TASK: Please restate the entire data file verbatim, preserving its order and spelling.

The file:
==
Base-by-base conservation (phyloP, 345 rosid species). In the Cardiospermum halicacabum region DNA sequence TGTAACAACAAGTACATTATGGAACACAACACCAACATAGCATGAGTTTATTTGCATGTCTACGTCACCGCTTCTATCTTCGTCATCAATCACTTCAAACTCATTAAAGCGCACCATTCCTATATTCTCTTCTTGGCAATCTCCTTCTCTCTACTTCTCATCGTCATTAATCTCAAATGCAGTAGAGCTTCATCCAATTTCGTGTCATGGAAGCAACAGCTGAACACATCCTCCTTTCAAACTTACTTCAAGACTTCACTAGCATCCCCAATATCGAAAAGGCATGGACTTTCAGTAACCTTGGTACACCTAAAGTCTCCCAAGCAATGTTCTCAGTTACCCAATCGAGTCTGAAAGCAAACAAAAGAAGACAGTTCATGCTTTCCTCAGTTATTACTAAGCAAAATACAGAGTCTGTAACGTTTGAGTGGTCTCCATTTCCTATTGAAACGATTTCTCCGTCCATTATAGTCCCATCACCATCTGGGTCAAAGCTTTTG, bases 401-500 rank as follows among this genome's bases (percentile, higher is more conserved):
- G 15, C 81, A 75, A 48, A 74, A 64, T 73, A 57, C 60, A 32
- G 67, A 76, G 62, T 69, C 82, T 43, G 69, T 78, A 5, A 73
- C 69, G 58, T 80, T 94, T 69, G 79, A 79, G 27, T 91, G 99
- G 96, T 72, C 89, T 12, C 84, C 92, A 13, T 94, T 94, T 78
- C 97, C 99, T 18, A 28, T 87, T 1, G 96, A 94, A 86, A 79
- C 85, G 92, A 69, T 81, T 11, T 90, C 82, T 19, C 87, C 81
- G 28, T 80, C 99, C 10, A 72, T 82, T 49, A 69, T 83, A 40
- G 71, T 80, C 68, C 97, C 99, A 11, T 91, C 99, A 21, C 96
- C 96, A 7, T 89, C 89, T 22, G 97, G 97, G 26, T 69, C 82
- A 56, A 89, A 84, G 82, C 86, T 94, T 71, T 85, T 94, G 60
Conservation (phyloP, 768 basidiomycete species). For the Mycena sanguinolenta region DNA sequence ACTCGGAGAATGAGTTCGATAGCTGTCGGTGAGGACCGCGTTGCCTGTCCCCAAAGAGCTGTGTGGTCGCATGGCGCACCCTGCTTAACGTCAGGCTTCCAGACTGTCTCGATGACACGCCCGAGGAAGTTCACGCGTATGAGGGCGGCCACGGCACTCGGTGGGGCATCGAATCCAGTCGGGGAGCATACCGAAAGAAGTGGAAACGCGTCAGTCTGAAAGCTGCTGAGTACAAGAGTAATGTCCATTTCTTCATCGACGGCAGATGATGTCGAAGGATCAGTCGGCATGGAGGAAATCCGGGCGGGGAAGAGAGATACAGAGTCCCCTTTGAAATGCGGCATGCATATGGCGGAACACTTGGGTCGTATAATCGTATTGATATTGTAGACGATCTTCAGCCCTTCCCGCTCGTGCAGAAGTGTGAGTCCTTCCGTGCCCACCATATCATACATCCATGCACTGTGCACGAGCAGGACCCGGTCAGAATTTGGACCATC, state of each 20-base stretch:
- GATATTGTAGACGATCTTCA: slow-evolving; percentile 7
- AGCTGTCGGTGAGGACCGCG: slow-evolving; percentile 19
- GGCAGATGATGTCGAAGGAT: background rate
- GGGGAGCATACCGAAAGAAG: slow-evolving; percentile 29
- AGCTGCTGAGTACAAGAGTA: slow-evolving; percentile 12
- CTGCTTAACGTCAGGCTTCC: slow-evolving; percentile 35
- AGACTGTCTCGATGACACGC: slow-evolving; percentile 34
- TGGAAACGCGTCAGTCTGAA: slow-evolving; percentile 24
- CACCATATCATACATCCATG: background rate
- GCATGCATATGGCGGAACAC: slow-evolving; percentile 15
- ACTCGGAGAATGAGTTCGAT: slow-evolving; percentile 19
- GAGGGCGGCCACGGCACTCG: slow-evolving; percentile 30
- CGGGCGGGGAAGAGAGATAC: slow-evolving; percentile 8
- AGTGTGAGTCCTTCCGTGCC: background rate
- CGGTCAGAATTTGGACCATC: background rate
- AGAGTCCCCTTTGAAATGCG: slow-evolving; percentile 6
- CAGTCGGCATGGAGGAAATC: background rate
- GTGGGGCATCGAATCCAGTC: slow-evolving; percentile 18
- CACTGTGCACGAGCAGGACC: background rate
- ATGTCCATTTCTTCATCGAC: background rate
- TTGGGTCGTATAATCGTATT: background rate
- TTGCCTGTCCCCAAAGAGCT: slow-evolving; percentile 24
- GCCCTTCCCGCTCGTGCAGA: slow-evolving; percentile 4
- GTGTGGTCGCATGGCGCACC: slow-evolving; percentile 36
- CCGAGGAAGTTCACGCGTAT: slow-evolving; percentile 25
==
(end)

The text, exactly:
Base-by-base conservation (phyloP, 345 rosid species). In the Cardiospermum halicacabum region DNA sequence TGTAACAACAAGTACATTATGGAACACAACACCAACATAGCATGAGTTTATTTGCATGTCTACGTCACCGCTTCTATCTTCGTCATCAATCACTTCAAACTCATTAAAGCGCACCATTCCTATATTCTCTTCTTGGCAATCTCCTTCTCTCTACTTCTCATCGTCATTAATCTCAAATGCAGTAGAGCTTCATCCAATTTCGTGTCATGGAAGCAACAGCTGAACACATCCTCCTTTCAAACTTACTTCAAGACTTCACTAGCATCCCCAATATCGAAAAGGCATGGACTTTCAGTAACCTTGGTACACCTAAAGTCTCCCAAGCAATGTTCTCAGTTACCCAATCGAGTCTGAAAGCAAACAAAAGAAGACAGTTCATGCTTTCCTCAGTTATTACTAAGCAAAATACAGAGTCTGTAACGTTTGAGTGGTCTCCATTTCCTATTGAAACGATTTCTCCGTCCATTATAGTCCCATCACCATCTGGGTCAAAGCTTTTG, bases 401-500 rank as follows among this genome's bases (percentile, higher is more conserved):
- G 15, C 81, A 75, A 48, A 74, A 64, T 73, A 57, C 60, A 32
- G 67, A 76, G 62, T 69, C 82, T 43, G 69, T 78, A 5, A 73
- C 69, G 58, T 80, T 94, T 69, G 79, A 79, G 27, T 91, G 99
- G 96, T 72, C 89, T 12, C 84, C 92, A 13, T 94, T 94, T 78
- C 97, C 99, T 18, A 28, T 87, T 1, G 96, A 94, A 86, A 79
- C 85, G 92, A 69, T 81, T 11, T 90, C 82, T 19, C 87, C 81
- G 28, T 80, C 99, C 10, A 72, T 82, T 49, A 69, T 83, A 40
- G 71, T 80, C 68, C 97, C 99, A 11, T 91, C 99, A 21, C 96
- C 96, A 7, T 89, C 89, T 22, G 97, G 97, G 26, T 69, C 82
- A 56, A 89, A 84, G 82, C 86, T 94, T 71, T 85, T 94, G 60
Conservation (phyloP, 768 basidiomycete species). For the Mycena sanguinolenta region DNA sequence ACTCGGAGAATGAGTTCGATAGCTGTCGGTGAGGACCGCGTTGCCTGTCCCCAAAGAGCTGTGTGGTCGCATGGCGCACCCTGCTTAACGTCAGGCTTCCAGACTGTCTCGATGACACGCCCGAGGAAGTTCACGCGTATGAGGGCGGCCACGGCACTCGGTGGGGCATCGAATCCAGTCGGGGAGCATACCGAAAGAAGTGGAAACGCGTCAGTCTGAAAGCTGCTGAGTACAAGAGTAATGTCCATTTCTTCATCGACGGCAGATGATGTCGAAGGATCAGTCGGCATGGAGGAAATCCGGGCGGGGAAGAGAGATACAGAGTCCCCTTTGAAATGCGGCATGCATATGGCGGAACACTTGGGTCGTATAATCGTATTGATATTGTAGACGATCTTCAGCCCTTCCCGCTCGTGCAGAAGTGTGAGTCCTTCCGTGCCCACCATATCATACATCCATGCACTGTGCACGAGCAGGACCCGGTCAGAATTTGGACCATC, state of each 20-base stretch:
- GATATTGTAGACGATCTTCA: slow-evolving; percentile 7
- AGCTGTCGGTGAGGACCGCG: slow-evolving; percentile 19
- GGCAGATGATGTCGAAGGAT: background rate
- GGGGAGCATACCGAAAGAAG: slow-evolving; percentile 29
- AGCTGCTGAGTACAAGAGTA: slow-evolving; percentile 12
- CTGCTTAACGTCAGGCTTCC: slow-evolving; percentile 35
- AGACTGTCTCGATGACACGC: slow-evolving; percentile 34
- TGGAAACGCGTCAGTCTGAA: slow-evolving; percentile 24
- CACCATATCATACATCCATG: background rate
- GCATGCATATGGCGGAACAC: slow-evolving; percentile 15
- ACTCGGAGAATGAGTTCGAT: slow-evolving; percentile 19
- GAGGGCGGCCACGGCACTCG: slow-evolving; percentile 30
- CGGGCGGGGAAGAGAGATAC: slow-evolving; percentile 8
- AGTGTGAGTCCTTCCGTGCC: background rate
- CGGTCAGAATTTGGACCATC: background rate
- AGAGTCCCCTTTGAAATGCG: slow-evolving; percentile 6
- CAGTCGGCATGGAGGAAATC: background rate
- GTGGGGCATCGAATCCAGTC: slow-evolving; percentile 18
- CACTGTGCACGAGCAGGACC: background rate
- ATGTCCATTTCTTCATCGAC: background rate
- TTGGGTCGTATAATCGTATT: background rate
- TTGCCTGTCCCCAAAGAGCT: slow-evolving; percentile 24
- GCCCTTCCCGCTCGTGCAGA: slow-evolving; percentile 4
- GTGTGGTCGCATGGCGCACC: slow-evolving; percentile 36
- CCGAGGAAGTTCACGCGTAT: slow-evolving; percentile 25